Image: Candice Bergen, Jane Fonda, Diane Keaton, and Mary Steenburgen in Book Club © Photograph by Melinda Sue Gordon. Property of Paramount Pictures [Source: IMDB]
Four lifelong friends who have made a monthly habit of meeting up for a book club. Find themselves obsessed and seeing their lives differently in old age after reading 50 Shades of Grey. The four women try to take back control of their lives and their sexuality in an age range that doesn’t always allow that.
Director: Bill Holderman. Starring: Jane Fonda, Diane Keaton, Candice Bergen, Mary Steenburgen, Andy Garcia, Craig T. Nelson, Don Johnson [12A]
Book Club is the golden oldies flick we’ve come to expect in every regard. Helming the story is Jane Fonda, bringing her usual raw tenacity to an otherwise stale role, that seems to be repurposing the character from her series Grace & Frankie. However, humorously the narrative is unsure who its main character is. Opening the story’s flashbacks is a narration from Diane Keaton pitting the focus of the film on her. But then the narrative trails off in so many different directions, none of which capture our attention as much as Jane Fonda’s character who possesses the most depth. Which even then it’s about as deep as the message of this film, which is just straightforwardly – old people should live their lives to the fullest.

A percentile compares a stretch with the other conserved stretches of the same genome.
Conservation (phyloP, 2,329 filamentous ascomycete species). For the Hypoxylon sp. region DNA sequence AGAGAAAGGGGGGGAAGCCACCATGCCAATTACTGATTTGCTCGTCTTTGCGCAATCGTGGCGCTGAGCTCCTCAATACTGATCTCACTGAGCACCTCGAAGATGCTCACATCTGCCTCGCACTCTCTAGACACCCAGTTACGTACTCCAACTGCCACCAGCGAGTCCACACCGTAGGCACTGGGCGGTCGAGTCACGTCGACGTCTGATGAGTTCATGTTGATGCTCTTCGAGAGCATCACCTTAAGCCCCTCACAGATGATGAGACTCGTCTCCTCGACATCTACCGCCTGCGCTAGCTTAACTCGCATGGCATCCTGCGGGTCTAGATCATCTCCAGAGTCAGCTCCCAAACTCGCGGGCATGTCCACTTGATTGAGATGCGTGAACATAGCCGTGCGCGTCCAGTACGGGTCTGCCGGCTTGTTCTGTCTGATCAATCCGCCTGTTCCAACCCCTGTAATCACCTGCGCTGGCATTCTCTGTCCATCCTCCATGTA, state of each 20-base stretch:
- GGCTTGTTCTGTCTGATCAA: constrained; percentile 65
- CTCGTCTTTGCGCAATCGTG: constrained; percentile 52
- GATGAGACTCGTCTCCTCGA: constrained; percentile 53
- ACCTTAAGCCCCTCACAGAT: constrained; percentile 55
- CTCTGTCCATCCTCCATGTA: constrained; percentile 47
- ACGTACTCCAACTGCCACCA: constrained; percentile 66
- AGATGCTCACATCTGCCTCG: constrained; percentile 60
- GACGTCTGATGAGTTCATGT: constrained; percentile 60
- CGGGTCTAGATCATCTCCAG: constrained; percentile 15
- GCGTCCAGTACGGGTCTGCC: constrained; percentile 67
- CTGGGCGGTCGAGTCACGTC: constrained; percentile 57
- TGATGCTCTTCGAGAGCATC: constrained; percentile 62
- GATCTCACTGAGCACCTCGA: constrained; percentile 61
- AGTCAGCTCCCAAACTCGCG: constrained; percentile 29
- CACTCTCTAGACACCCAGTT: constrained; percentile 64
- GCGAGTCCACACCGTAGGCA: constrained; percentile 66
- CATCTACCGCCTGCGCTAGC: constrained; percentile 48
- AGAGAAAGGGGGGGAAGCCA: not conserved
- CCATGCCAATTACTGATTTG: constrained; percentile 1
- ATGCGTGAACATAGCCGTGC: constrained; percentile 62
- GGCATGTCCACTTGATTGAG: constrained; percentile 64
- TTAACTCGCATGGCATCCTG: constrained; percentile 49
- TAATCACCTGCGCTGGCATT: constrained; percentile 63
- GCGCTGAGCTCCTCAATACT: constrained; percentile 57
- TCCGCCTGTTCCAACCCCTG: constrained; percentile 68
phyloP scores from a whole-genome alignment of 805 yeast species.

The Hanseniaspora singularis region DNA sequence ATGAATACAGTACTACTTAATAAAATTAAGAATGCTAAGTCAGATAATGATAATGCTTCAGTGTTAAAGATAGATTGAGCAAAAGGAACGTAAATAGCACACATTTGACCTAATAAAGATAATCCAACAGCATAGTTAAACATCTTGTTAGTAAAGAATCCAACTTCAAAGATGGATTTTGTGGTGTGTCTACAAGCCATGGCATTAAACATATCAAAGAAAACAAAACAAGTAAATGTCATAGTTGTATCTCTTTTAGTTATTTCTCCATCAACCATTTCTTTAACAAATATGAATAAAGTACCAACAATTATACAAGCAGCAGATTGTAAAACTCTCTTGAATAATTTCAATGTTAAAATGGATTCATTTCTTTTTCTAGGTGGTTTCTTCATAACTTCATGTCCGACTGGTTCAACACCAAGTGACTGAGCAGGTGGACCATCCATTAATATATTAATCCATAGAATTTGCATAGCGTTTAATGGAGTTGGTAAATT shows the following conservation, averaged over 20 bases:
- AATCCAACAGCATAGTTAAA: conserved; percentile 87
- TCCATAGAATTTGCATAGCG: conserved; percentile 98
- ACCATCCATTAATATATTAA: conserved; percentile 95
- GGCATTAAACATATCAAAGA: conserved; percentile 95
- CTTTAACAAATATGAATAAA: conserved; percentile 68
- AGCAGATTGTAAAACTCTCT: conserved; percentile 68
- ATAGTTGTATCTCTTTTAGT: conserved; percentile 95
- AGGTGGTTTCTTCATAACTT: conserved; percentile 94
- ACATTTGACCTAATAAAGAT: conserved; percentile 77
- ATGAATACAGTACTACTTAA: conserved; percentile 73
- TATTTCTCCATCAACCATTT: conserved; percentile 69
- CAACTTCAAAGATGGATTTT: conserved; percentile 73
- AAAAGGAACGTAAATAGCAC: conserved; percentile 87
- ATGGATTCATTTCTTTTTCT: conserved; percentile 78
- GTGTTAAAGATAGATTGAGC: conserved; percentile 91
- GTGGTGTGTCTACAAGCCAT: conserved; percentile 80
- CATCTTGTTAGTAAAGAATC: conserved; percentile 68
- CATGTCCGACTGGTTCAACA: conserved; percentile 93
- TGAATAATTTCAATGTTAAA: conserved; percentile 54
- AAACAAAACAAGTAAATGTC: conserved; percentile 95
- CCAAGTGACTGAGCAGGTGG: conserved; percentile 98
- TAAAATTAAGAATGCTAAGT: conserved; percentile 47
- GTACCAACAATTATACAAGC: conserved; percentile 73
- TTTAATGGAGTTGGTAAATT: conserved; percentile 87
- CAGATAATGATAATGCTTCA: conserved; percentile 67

While it’s an admirable message it is undersold by treating some of this film as an advert to sell 50 Shades of Grey to the older generation. Despite the scandalous book they use to inspire sexual exploration, the film lacks any edge and quickly shapes itself back into the cookie cutter approach to these kinds of narratives. Influencing the comedy featured also, while there are certainly many chuckles to be had and fun to share. It is fluffy and lacking taste with numerous moments that could have easily given way to more universal and becoming comedy.
Furthermore, that approach means that the relationships in the story as well the general characters are insincere and feel fake. Some characters being infuriatingly nonsensical, acting purely in an irrational manner to further the plot. The same way some characters that exhibit a deeper message to explore are quickly put to rest in favour of big romantic moments that we can see coming from the moment the title card appears. None are sweeping or have emotional weight to them because the loosely strung together stories lack focus and meaning, attention called more to the shoddy filmmaking.
Book Club is a soft and cushioned, cookie cutter golden oldie flick with some laughs to be had and certainly some fun for the right audience. But lacks any weight or emotional arousing, leading to its lacklustre narrative and loosely strung together filmmaking to be called attention to. Book Club will be forgotten as soon as you’ve left the cinema.